Cassuto also fails immediately by making the false case that the foundation of the Documentary Hypothesis is the divergence in the names of God used throughout the course of the Torah. He was correct to assert that the divergence of the names of God was the first evidence of multiple sources to be discovered. But his assertion that the divine names divergence is "the ultimate foundation of the documentary hypothesis" is quite inaccurate. It is a facet yes, but not the foundation upon which all else rests as though all else would crumble if the divergence were to give way. Cassuto also attempts to assault the Documentary Hypothesis by asserting it's relevence to Homeric criticism. What he accomplishes is not much more than creating a red herring. The similarities between Higher Criticism and Homeric criticism in research, scholars and era reveal not much more than the zeitgeist from which they sprang. Such straw-men and shoddy scholarship abound throughout the course of Cassuto's tiny volume.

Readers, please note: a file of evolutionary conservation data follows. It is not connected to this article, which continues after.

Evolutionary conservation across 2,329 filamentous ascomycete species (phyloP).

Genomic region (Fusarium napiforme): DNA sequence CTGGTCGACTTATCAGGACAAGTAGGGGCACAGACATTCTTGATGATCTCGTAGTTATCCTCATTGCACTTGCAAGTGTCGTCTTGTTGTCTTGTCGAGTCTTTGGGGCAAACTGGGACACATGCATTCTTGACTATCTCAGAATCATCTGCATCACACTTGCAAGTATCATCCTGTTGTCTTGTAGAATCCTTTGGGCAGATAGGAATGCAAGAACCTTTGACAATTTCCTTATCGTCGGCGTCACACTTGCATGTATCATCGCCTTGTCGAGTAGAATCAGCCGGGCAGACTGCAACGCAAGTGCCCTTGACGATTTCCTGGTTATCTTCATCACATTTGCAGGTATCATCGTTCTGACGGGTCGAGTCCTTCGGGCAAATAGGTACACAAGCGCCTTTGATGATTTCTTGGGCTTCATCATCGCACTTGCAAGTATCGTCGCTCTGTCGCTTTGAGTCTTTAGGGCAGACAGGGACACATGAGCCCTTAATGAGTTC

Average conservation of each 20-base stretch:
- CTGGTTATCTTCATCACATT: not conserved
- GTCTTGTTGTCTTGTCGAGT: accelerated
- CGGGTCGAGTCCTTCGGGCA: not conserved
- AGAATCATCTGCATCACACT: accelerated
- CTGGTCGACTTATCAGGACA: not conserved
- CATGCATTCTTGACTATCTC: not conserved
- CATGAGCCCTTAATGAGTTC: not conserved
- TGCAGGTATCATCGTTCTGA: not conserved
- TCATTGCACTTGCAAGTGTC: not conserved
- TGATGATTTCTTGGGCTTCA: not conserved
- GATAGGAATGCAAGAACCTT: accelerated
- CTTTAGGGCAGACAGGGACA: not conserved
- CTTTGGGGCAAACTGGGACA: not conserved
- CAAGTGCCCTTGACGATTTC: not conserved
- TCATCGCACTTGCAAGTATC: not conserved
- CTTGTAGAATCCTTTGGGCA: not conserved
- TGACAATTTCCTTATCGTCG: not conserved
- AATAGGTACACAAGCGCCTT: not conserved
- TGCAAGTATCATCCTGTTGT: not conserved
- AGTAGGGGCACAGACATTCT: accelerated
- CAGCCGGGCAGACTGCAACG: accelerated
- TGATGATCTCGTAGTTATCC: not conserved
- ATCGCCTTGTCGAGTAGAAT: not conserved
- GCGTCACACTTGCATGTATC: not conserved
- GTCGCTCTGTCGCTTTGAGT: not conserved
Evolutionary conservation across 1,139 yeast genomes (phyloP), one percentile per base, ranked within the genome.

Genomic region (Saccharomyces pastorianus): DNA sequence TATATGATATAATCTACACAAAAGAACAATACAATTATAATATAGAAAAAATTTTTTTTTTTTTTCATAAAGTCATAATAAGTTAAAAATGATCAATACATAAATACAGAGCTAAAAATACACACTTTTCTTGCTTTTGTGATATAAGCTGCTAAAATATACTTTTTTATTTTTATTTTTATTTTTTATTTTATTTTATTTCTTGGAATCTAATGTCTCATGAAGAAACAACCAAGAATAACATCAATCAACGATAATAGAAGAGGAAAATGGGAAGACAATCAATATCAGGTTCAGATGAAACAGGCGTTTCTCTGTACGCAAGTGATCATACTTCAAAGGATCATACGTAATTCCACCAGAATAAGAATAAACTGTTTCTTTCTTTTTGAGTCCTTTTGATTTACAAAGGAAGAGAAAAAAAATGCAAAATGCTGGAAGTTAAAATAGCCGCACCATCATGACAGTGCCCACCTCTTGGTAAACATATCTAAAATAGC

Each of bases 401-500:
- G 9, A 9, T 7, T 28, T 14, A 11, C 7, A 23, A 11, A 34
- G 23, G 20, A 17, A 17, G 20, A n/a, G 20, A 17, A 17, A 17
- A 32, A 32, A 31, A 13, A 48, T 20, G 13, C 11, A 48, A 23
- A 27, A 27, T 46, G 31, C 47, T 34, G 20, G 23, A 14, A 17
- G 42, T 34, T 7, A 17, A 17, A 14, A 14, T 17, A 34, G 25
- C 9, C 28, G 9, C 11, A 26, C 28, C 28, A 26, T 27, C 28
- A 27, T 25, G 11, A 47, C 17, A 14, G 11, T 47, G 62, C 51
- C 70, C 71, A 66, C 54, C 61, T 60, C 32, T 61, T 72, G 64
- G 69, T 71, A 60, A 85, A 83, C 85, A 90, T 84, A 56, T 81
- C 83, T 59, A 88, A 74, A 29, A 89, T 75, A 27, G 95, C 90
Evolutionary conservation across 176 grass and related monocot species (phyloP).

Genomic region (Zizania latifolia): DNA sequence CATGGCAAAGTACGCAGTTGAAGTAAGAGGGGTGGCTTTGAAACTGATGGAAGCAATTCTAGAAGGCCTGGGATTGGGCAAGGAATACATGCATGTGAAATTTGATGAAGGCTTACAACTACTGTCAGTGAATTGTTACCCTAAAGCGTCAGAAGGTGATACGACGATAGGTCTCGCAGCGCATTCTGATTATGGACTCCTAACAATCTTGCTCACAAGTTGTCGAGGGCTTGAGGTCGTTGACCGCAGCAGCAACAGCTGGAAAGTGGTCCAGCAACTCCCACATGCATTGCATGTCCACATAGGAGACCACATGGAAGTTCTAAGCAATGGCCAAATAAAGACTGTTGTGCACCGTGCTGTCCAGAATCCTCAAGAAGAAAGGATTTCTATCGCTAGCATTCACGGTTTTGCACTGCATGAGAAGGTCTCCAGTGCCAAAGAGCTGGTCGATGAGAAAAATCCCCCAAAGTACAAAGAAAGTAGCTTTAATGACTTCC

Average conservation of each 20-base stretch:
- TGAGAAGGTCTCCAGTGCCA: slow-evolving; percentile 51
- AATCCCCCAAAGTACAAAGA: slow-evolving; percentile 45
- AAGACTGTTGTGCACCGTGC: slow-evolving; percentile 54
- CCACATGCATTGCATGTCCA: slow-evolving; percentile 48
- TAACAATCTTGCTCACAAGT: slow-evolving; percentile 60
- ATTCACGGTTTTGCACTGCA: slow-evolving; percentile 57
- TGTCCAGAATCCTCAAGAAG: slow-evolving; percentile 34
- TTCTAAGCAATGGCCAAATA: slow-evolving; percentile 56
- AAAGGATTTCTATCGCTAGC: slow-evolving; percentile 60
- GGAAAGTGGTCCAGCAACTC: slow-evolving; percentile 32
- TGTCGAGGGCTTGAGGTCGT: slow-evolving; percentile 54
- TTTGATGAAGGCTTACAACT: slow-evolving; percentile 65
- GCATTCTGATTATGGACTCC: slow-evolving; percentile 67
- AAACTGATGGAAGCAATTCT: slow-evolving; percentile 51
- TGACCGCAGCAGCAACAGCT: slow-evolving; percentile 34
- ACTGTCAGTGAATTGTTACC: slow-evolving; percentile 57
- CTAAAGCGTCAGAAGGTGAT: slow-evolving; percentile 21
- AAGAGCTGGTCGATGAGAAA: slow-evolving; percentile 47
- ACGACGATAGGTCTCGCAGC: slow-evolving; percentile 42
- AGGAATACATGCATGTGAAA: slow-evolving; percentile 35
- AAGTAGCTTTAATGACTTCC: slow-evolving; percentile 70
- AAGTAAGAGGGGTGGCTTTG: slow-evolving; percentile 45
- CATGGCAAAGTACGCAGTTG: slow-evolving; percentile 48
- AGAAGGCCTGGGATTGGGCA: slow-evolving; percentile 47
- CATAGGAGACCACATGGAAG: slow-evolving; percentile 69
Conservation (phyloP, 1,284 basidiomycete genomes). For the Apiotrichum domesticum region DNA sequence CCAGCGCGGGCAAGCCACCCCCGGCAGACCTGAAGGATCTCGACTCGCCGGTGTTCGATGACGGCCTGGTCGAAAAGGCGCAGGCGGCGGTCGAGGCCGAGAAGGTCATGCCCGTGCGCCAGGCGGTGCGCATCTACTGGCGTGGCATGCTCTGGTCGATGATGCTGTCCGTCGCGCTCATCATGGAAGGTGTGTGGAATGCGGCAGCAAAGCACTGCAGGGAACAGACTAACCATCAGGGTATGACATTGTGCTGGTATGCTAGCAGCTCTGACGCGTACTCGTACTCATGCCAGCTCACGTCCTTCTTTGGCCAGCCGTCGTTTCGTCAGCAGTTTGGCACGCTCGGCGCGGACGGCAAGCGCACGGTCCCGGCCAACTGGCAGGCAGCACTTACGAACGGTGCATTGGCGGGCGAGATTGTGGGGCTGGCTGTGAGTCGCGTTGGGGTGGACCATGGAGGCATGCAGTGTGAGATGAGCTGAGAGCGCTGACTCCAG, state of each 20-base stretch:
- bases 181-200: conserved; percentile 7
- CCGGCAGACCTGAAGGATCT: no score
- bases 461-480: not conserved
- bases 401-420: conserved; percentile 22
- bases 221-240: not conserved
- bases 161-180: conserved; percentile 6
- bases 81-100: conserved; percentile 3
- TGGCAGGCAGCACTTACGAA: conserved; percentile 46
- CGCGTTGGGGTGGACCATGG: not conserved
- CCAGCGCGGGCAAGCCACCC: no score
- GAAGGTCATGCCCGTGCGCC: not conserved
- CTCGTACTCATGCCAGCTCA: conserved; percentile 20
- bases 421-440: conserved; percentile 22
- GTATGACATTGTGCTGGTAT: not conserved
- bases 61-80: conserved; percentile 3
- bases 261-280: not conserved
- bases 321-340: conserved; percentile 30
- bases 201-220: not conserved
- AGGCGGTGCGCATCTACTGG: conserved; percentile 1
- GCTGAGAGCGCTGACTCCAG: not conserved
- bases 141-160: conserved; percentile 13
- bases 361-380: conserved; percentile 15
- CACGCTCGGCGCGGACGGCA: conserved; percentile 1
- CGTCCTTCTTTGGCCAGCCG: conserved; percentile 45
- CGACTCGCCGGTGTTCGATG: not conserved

And the basis upon which his eight lectures rests is upon a much larger volume of work that is linguistically inaccessible to most readers. To assert that his tiny summation is somehow capable of destroying the "edifice" of the Documentary Hypothesis is not much more than sophomoric posturing.
As it stands the Documentary Hypothesis is as strong today as it has ever been. The work of Richard Friedman on the subject has been consistent and is summated in depth in his comprehensive and definitive work on the subject called Who Wrote the Bible. If Cassuto were alive today he would find that the conclusions of the megalithic edifice of the Documentary Hypothesis are also supported by archaeological evidence such as the wealth provided by Israel Finkelstein his book The Bible Unearthed.
In the end Cassuto's work is a fine, antiquated example of one man's desperate attempt to defend the alleged integrity of the traditions of the Torah's authorship. The attempt is predicated upon the desire to find legitimacy for the geo-political land claims of a nationalistic movement. The attempt is also predicated upon red herrings, straw-men and the elite and casual dismissal of centuries of objective scholarship. As an obsolete antique the book is fine, but as an objective search for truth it is quite useless.